Now, some use their vacation time for mission trips.  Am I saying you shouldn’t do that?  Absolutely not!  What I’m saying is you need time away from what you normally do.  There may be no better way for you to re-charge than to change up the pace of what you are doing and spend a week serving people who desperately need it.  I think that’s great and can be exactly what you need.  I would go further and recommend, if it’s possible, to include the entire family.

ImageSecondly, we need weekly time off.  It’s the way you were designed.  Scripture tells us that God created the world in six days and that on the seventh day He rested.  Here’s a news flash for you: God didn’t need it.  He doesn’t get tired.  He rested in order to lead by example; to demonstrate to us something that He values.  He built us with that need.  Work hard during your week, but take a day of sabbath time to re-charge.  For some, like me, that can’t be Sunday.  I am not a legal Sabbatarian, as some are.  I believe we have been freed from the requirements of the Law with its limitations, but very much embrace the principle of what God was teaching us: Our bodies are not designed to work for seven days…REST!

Finally, we need daily rest.  Not only do we need enough sleep (which is probably my Achilles heel!), but we also need breaks during the day.  Sometimes, it’s too easy to get into the groove and work from morning until night without thinking about it.  Take a breather.

Start in the morning.  Build in time to sit quietly, to reflect on Scripture and to pray.  Ask the Spirit to empower you throughout the day and make you as productive as you can be in a way that honors Christ.  Psalm 46:10 instructs us to “Be still and know that I am God.”  I think that’s another reason God told us to build in rest.  How often I fail to reflect on or “remember” that He is God when I get so busy.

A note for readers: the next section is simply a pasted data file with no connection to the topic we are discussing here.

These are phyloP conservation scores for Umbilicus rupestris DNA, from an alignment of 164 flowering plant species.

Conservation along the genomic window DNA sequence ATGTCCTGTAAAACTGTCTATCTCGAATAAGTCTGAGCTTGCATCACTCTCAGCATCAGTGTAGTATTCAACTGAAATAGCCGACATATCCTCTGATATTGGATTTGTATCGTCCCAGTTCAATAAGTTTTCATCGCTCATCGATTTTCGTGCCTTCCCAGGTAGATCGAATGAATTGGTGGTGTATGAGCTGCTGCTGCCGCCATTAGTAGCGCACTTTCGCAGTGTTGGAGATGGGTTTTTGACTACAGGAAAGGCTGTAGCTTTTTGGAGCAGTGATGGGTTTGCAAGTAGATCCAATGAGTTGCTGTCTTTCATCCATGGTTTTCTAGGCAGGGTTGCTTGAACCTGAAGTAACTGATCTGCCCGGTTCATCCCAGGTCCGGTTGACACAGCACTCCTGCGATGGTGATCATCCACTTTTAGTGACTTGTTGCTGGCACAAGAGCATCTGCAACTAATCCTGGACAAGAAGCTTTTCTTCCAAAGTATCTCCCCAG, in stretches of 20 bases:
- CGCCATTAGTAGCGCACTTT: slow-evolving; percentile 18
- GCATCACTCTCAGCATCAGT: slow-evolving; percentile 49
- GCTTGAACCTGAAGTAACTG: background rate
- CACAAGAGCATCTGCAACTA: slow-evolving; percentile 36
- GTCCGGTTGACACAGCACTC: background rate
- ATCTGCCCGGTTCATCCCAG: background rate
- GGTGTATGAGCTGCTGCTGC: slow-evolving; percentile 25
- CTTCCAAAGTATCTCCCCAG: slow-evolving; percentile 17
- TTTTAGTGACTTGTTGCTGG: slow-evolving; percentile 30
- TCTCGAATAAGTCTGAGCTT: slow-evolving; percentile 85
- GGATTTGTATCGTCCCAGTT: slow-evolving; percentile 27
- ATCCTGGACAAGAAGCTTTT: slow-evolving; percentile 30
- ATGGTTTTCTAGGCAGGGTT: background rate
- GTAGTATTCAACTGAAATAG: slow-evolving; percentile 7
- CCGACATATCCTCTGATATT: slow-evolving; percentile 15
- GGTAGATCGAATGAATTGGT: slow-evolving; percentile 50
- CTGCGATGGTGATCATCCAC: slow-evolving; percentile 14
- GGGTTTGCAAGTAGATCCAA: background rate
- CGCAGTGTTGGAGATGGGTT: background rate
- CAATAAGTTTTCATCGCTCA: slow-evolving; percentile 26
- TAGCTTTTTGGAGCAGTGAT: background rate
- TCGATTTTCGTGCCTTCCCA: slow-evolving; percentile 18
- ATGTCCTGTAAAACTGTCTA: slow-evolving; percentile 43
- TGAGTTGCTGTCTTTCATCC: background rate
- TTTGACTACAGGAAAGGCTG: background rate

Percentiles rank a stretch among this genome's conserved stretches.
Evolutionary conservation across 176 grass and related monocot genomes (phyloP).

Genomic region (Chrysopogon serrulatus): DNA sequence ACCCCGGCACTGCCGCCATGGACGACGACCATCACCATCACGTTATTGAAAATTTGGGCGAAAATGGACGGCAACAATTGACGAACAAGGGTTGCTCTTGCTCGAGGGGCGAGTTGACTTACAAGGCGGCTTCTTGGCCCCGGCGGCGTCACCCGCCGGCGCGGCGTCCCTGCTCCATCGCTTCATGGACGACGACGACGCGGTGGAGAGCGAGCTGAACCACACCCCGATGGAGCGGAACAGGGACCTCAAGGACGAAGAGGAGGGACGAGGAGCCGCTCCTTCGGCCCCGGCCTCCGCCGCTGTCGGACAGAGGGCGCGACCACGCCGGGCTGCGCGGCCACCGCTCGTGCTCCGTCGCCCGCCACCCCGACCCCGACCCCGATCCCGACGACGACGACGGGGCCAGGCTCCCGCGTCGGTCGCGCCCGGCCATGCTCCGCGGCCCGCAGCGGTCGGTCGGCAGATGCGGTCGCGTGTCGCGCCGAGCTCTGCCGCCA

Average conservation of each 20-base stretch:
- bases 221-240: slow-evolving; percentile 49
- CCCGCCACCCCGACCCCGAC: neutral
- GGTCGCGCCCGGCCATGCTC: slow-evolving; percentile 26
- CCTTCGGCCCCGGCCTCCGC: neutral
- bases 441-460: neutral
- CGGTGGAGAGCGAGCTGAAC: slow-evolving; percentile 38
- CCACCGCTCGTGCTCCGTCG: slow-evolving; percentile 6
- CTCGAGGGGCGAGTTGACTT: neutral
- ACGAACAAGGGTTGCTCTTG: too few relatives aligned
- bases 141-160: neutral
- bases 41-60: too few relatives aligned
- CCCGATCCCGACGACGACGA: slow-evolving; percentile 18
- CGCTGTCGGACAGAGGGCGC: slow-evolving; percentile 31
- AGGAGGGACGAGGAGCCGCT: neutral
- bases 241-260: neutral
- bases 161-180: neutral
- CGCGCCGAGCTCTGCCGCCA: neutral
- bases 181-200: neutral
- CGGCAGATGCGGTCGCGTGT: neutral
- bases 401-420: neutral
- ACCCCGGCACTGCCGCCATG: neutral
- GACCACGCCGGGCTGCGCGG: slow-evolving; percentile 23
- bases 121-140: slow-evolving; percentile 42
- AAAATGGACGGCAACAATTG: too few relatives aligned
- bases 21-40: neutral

I believe it’s also important to stop for 10 or 15 minutes every few hours to completely change channels.  Take a walk or put the legs up and take a power nap. If you’ve got time, spend it on a hobby or, if you don’t have time, visit some of your favorite websites about your hobby.  I will often do that because it’s a way for me to “engage” in those things that bring me relaxation when I have more time.

Don’t waste your rest

ImageThere are times when we really do need to just “veg”.  However, I want to wrap this up by encouraging you not to waste your rest.  Your time, even your rest time, is still valuable.  Find some things that give you rest while still serve a productive role in your overall development.  Read a good book, play a sport, play with your kids (which time with your family should be a priority anyway) or go for a run.  Try to make the time you spend in front of the tube a very minimum.  We all enjoy it from time to time, but we have to remember, we will never get that time back.  So, ask whether or not that is something worth giving away your valuable time to.

Whatever you do, rest is a valuable part of it.  Saving daylight is not about burning the midnight oil, but about redeeming our limited time, living intentionally and saving us from burnout.